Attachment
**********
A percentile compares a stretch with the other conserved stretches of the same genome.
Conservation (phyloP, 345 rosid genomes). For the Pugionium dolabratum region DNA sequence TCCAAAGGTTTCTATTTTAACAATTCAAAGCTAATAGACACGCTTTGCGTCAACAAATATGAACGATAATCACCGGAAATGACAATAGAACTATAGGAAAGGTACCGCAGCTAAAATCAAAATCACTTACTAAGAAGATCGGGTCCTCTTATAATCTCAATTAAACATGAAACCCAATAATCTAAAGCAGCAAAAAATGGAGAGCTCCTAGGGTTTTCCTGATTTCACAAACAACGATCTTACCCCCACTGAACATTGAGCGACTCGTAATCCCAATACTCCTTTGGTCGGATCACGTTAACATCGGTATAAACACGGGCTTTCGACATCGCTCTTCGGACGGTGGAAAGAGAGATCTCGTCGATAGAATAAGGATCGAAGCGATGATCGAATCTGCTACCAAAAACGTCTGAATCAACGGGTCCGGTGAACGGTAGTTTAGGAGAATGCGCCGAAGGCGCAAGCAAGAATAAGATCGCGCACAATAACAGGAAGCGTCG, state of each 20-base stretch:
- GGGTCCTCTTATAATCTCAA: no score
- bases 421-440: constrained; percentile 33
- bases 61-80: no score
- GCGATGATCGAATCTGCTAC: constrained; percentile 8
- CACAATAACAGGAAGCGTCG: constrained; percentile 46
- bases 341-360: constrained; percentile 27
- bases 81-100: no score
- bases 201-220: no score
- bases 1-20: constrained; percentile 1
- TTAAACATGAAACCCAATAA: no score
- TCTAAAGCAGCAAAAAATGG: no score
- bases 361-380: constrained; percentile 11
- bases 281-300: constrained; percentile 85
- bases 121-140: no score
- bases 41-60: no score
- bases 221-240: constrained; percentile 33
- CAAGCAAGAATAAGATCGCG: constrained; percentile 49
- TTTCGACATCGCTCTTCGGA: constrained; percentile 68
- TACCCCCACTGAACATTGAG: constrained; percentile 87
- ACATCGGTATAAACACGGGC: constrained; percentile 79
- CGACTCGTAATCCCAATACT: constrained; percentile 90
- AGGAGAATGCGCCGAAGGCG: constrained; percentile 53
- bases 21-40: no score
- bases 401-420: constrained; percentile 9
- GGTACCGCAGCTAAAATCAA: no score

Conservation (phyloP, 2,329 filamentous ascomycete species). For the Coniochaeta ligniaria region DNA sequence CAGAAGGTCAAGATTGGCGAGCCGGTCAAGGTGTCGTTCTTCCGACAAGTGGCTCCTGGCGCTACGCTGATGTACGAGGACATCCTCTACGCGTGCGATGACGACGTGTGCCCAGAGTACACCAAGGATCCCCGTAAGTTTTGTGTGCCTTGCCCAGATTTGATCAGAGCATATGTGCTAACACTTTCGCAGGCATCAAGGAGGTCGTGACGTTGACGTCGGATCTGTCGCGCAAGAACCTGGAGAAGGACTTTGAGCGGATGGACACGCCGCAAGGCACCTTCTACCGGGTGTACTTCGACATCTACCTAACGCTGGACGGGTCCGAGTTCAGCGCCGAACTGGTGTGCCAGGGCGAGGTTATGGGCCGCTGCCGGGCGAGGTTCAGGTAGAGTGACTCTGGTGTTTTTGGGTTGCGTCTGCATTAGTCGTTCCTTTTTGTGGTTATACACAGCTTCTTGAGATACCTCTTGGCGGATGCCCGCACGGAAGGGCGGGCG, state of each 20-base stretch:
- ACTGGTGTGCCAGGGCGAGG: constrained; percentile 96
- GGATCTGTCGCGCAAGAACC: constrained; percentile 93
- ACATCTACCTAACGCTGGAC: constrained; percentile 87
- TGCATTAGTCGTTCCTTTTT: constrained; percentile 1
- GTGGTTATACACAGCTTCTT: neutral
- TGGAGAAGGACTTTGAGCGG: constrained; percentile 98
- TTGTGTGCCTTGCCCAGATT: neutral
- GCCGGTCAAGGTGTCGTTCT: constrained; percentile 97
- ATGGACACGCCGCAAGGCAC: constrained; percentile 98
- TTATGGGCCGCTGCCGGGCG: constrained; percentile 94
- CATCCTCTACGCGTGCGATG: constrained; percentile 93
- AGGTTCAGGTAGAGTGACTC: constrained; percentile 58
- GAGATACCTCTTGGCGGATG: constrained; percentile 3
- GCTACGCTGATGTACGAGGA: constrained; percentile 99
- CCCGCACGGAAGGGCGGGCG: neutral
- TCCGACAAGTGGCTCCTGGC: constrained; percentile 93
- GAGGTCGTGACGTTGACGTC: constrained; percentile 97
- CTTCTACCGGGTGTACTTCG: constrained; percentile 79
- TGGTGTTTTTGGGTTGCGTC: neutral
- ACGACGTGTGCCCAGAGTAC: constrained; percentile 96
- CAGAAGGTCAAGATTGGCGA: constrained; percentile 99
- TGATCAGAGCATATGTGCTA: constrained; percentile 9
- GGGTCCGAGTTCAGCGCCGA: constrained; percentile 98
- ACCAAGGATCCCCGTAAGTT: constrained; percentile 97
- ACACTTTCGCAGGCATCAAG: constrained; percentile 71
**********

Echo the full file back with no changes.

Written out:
A percentile compares a stretch with the other conserved stretches of the same genome.
Conservation (phyloP, 345 rosid genomes). For the Pugionium dolabratum region DNA sequence TCCAAAGGTTTCTATTTTAACAATTCAAAGCTAATAGACACGCTTTGCGTCAACAAATATGAACGATAATCACCGGAAATGACAATAGAACTATAGGAAAGGTACCGCAGCTAAAATCAAAATCACTTACTAAGAAGATCGGGTCCTCTTATAATCTCAATTAAACATGAAACCCAATAATCTAAAGCAGCAAAAAATGGAGAGCTCCTAGGGTTTTCCTGATTTCACAAACAACGATCTTACCCCCACTGAACATTGAGCGACTCGTAATCCCAATACTCCTTTGGTCGGATCACGTTAACATCGGTATAAACACGGGCTTTCGACATCGCTCTTCGGACGGTGGAAAGAGAGATCTCGTCGATAGAATAAGGATCGAAGCGATGATCGAATCTGCTACCAAAAACGTCTGAATCAACGGGTCCGGTGAACGGTAGTTTAGGAGAATGCGCCGAAGGCGCAAGCAAGAATAAGATCGCGCACAATAACAGGAAGCGTCG, state of each 20-base stretch:
- GGGTCCTCTTATAATCTCAA: no score
- bases 421-440: constrained; percentile 33
- bases 61-80: no score
- GCGATGATCGAATCTGCTAC: constrained; percentile 8
- CACAATAACAGGAAGCGTCG: constrained; percentile 46
- bases 341-360: constrained; percentile 27
- bases 81-100: no score
- bases 201-220: no score
- bases 1-20: constrained; percentile 1
- TTAAACATGAAACCCAATAA: no score
- TCTAAAGCAGCAAAAAATGG: no score
- bases 361-380: constrained; percentile 11
- bases 281-300: constrained; percentile 85
- bases 121-140: no score
- bases 41-60: no score
- bases 221-240: constrained; percentile 33
- CAAGCAAGAATAAGATCGCG: constrained; percentile 49
- TTTCGACATCGCTCTTCGGA: constrained; percentile 68
- TACCCCCACTGAACATTGAG: constrained; percentile 87
- ACATCGGTATAAACACGGGC: constrained; percentile 79
- CGACTCGTAATCCCAATACT: constrained; percentile 90
- AGGAGAATGCGCCGAAGGCG: constrained; percentile 53
- bases 21-40: no score
- bases 401-420: constrained; percentile 9
- GGTACCGCAGCTAAAATCAA: no score

Conservation (phyloP, 2,329 filamentous ascomycete species). For the Coniochaeta ligniaria region DNA sequence CAGAAGGTCAAGATTGGCGAGCCGGTCAAGGTGTCGTTCTTCCGACAAGTGGCTCCTGGCGCTACGCTGATGTACGAGGACATCCTCTACGCGTGCGATGACGACGTGTGCCCAGAGTACACCAAGGATCCCCGTAAGTTTTGTGTGCCTTGCCCAGATTTGATCAGAGCATATGTGCTAACACTTTCGCAGGCATCAAGGAGGTCGTGACGTTGACGTCGGATCTGTCGCGCAAGAACCTGGAGAAGGACTTTGAGCGGATGGACACGCCGCAAGGCACCTTCTACCGGGTGTACTTCGACATCTACCTAACGCTGGACGGGTCCGAGTTCAGCGCCGAACTGGTGTGCCAGGGCGAGGTTATGGGCCGCTGCCGGGCGAGGTTCAGGTAGAGTGACTCTGGTGTTTTTGGGTTGCGTCTGCATTAGTCGTTCCTTTTTGTGGTTATACACAGCTTCTTGAGATACCTCTTGGCGGATGCCCGCACGGAAGGGCGGGCG, state of each 20-base stretch:
- ACTGGTGTGCCAGGGCGAGG: constrained; percentile 96
- GGATCTGTCGCGCAAGAACC: constrained; percentile 93
- ACATCTACCTAACGCTGGAC: constrained; percentile 87
- TGCATTAGTCGTTCCTTTTT: constrained; percentile 1
- GTGGTTATACACAGCTTCTT: neutral
- TGGAGAAGGACTTTGAGCGG: constrained; percentile 98
- TTGTGTGCCTTGCCCAGATT: neutral
- GCCGGTCAAGGTGTCGTTCT: constrained; percentile 97
- ATGGACACGCCGCAAGGCAC: constrained; percentile 98
- TTATGGGCCGCTGCCGGGCG: constrained; percentile 94
- CATCCTCTACGCGTGCGATG: constrained; percentile 93
- AGGTTCAGGTAGAGTGACTC: constrained; percentile 58
- GAGATACCTCTTGGCGGATG: constrained; percentile 3
- GCTACGCTGATGTACGAGGA: constrained; percentile 99
- CCCGCACGGAAGGGCGGGCG: neutral
- TCCGACAAGTGGCTCCTGGC: constrained; percentile 93
- GAGGTCGTGACGTTGACGTC: constrained; percentile 97
- CTTCTACCGGGTGTACTTCG: constrained; percentile 79
- TGGTGTTTTTGGGTTGCGTC: neutral
- ACGACGTGTGCCCAGAGTAC: constrained; percentile 96
- CAGAAGGTCAAGATTGGCGA: constrained; percentile 99
- TGATCAGAGCATATGTGCTA: constrained; percentile 9
- GGGTCCGAGTTCAGCGCCGA: constrained; percentile 98
- ACCAAGGATCCCCGTAAGTT: constrained; percentile 97
- ACACTTTCGCAGGCATCAAG: constrained; percentile 71